The good news about two more significant clusters of Covid-19 in New Zealand being officially classed as closed has been offset by a jump in new cases.
Expert epidemiologist Professor Michael Baker said he and other colleagues were calling for improved data to be presented by the Ministry of Health.
Six new cases were reported yesterday after a stretch of low numbers of new cases having been reported by the Ministry of Health this week.
There was only one new case on Monday, two on Tuesday and Wednesday, three on Thursday and Friday, and then the jump to six on Saturday.
Baker, of Otago University's Department of Public Health, said he did not look at new cases in terms of numbers but the key issue was the trend - it was too early to be concerned.
"It's a bit like the road toll. If you have a bad weekend or a good day, or a bad day, it is the pattern that you're after.
"So what's happening over a pattern of a week or longer and what's happening in these sub-categories. Are we seeing new cases that we don't know anything about or are we seeing just a continuation of these clusters and if so, are other cases likely to keep emerging or not?"
Baker and colleagues Gordon Purdie and Nick Wilson yesterday published an article on Otago's Public Health Expert website setting out the explicit categories they want the ministry to routinely supply.
The categories include people who were infected as a household contact of a known case; people who were infected in a healthcare setting; people whose cause of infection is unknown; people identified as infected during testing of asymptomatic groups.
"We think it is time that the numbers were presented in a way that is a bit more meaningful," Baker said.
"Particularly when this is such a critical issue for New Zealand and there is so much focus on the daily total, we just think it should be split up in a more meaningful way so you can see at a glance what is happening with these numbers."
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Two of the new cases are linked to the St Margaret's Hospital and Rest Home cluster, one being a healthcare worker and probable case, and another being a patient and confirmed case who has been transferred to North Shore Hospital.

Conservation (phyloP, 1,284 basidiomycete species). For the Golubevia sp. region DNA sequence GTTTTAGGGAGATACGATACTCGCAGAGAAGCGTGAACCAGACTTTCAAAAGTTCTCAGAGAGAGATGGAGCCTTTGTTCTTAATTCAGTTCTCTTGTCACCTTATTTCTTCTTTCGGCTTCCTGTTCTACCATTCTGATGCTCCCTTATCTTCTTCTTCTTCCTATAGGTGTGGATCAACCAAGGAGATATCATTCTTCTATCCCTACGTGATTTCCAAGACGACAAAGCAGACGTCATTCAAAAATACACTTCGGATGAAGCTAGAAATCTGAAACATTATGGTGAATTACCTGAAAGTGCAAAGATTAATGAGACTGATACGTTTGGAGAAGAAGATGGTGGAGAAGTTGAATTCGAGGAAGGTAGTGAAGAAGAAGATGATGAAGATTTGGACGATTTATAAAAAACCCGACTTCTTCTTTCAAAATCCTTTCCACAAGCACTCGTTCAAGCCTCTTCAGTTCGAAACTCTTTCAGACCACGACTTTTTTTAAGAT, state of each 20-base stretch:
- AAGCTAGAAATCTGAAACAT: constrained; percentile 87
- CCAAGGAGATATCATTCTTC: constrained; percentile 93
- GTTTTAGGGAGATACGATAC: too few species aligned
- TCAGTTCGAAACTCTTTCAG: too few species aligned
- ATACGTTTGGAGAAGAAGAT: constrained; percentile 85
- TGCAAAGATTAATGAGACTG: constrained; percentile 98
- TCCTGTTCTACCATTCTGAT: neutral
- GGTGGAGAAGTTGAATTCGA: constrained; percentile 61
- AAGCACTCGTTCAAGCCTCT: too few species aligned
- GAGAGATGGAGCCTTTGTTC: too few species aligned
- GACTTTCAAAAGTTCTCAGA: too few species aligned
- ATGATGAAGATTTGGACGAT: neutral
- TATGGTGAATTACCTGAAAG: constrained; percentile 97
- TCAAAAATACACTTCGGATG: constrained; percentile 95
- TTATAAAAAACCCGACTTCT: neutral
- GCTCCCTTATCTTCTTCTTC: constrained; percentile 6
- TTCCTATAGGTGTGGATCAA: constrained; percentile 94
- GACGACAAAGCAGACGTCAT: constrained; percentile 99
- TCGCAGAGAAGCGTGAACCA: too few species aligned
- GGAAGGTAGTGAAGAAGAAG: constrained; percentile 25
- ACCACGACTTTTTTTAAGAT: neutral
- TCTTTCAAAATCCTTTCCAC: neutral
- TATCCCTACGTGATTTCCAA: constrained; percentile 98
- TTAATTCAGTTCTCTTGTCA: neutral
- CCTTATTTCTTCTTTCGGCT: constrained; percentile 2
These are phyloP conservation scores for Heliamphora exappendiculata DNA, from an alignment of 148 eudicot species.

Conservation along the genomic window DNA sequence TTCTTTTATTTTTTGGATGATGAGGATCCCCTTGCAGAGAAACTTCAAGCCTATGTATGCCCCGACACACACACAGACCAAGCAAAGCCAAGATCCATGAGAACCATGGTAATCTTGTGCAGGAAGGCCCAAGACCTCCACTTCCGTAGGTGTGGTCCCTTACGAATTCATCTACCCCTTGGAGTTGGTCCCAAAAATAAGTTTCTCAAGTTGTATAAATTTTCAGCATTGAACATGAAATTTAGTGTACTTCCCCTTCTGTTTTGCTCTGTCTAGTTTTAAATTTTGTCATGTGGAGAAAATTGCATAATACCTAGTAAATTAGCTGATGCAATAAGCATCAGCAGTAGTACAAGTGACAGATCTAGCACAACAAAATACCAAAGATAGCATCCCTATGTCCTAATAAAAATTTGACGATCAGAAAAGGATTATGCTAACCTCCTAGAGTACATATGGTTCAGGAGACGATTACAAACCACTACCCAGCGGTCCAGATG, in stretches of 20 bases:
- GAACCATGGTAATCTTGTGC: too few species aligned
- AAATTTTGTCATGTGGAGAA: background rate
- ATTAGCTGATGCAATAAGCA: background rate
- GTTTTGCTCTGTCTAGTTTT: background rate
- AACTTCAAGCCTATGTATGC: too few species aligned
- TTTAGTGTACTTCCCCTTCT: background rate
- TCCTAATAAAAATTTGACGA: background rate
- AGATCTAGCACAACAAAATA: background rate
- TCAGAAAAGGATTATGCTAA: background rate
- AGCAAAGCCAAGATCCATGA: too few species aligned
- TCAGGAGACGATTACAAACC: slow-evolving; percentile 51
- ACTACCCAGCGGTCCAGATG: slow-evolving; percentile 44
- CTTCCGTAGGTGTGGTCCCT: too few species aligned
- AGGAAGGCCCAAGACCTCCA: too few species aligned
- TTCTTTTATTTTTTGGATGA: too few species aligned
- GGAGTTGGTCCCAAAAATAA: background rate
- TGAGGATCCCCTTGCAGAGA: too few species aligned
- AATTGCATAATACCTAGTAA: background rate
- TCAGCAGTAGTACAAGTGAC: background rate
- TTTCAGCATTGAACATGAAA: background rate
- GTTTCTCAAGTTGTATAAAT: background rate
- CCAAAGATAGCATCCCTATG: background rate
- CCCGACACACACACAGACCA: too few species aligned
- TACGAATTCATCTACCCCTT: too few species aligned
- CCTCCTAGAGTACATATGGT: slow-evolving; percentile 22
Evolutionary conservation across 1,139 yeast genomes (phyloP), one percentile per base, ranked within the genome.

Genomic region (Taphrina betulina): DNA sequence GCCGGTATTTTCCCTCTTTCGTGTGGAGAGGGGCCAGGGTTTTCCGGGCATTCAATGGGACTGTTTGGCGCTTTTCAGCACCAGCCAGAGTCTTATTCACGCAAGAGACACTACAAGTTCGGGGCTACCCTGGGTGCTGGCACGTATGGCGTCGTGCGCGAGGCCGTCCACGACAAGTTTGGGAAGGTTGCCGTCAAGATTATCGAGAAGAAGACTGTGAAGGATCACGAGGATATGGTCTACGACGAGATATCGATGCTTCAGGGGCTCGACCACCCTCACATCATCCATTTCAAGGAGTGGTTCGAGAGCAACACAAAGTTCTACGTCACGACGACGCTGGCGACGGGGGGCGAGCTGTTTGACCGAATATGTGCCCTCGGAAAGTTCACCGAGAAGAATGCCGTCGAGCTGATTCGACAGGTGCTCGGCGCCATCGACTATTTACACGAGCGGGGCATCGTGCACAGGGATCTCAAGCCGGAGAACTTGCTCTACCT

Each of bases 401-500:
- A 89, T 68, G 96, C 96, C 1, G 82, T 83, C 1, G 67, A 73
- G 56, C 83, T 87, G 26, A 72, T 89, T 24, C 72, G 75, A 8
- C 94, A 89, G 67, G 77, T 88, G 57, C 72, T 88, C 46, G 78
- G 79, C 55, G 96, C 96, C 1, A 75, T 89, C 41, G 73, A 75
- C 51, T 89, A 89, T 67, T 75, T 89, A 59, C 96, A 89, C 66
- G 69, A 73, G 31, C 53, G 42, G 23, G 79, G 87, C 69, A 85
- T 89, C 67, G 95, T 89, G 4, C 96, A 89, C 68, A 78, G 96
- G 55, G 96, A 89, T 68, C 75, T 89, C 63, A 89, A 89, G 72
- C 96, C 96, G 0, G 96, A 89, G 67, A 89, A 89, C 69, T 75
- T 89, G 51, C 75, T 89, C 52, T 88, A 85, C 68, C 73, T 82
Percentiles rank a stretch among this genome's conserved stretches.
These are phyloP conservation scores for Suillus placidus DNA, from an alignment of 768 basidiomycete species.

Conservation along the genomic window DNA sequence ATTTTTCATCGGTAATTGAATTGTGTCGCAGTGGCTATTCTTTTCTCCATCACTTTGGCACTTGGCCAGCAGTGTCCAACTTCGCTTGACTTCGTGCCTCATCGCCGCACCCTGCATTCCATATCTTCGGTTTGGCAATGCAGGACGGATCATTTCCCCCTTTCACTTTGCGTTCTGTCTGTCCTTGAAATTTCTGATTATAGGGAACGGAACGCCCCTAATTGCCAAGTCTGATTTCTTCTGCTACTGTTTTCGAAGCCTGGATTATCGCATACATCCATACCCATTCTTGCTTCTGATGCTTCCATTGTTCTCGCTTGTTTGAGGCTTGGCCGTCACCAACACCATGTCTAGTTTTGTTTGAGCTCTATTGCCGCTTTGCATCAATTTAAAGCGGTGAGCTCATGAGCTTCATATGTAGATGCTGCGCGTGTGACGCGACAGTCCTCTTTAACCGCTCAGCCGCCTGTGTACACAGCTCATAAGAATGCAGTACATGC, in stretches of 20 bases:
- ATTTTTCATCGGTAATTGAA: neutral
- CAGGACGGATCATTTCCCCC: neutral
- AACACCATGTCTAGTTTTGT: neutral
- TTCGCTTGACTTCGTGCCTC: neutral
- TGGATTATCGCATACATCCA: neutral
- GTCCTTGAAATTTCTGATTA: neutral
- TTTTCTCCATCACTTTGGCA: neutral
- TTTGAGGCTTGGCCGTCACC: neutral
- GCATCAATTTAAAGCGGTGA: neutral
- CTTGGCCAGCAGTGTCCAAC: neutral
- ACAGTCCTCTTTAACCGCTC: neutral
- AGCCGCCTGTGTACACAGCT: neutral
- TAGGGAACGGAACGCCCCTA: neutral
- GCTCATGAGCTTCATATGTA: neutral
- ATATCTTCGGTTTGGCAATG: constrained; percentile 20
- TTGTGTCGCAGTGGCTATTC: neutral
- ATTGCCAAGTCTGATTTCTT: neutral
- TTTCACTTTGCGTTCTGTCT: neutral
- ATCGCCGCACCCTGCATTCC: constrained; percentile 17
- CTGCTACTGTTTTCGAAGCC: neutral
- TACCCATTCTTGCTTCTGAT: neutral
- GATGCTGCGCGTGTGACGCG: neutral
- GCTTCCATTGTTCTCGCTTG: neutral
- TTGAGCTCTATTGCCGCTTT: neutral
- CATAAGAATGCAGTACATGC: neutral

Previously patients from St Margaret's have been taken to Waitākere Hospital where three nurses caring for them were confirmed as cases this week.
None of yesterday's new cases is related to Waitākere Hospital, a Ministry of Health spokesman said.
Two more new ones in Auckland were linked to known cases, Waitematā DHB was investigating another and a new one Christchurch was linked to the Rosewood cluster.
The death of a former Rosewood Rest Home resident, George Hollings, who was in his 80s was also reported yesterday, taking the total death toll to 20. Eleven of those 20 deaths are from the Rosewood cluster.
Hollings, who was a probable case and had underlying health conditions, died in Burwood Hospital in Christchurch early yesterday, the Health Ministry said.
"His family tell us that George will be remembered as a real Kiwi bloke, a rough diamond, who loved his deer stalking."
Two significant clusters were closed yesterday, one in Wellington and one in Auckland, both of which were related to travel to the United States and both of which peaked at 16 cases.
A Covid-19 cluster is when 10 or more people are infected at the same source event or workplace. They are considered closed if there are no new cases for 28 consecutive days – or two incubation periods for the virus.
The Wellington wedding cluster has already been closed.
New Zealand's first case was confirmed on February 28 and since then there have been 1485 confirmed and probable cases with 85 per cent deemed to have recovered.
In other Covid-19 announcements yesterday the Warriors got approval from Australian border authorities to fly to New South Wales today to begin preparations for a revised NRL league beginning on May 28.
They will be in quarantine in Tamworth for 14 days and some may be away from their families for up to six months.
Education Minister Chris Hipkins has set up a $20 million fund for tertiary and trades training students forced to study online to get access to digital devices and internet connections.
The fund could be accessed through the relevant education organisation such as university, wānanga, New Zealand Institute of Skills and Technology, private training establishments and transitional ITOs,
"Tertiary providers are best placed to work with their learners to identify those most in need during this time," Hipkins said.
He cited a recent survey that suggested 11,150 learners did not have the right devices for distance learning and 11,350 did not have access to broadband at home.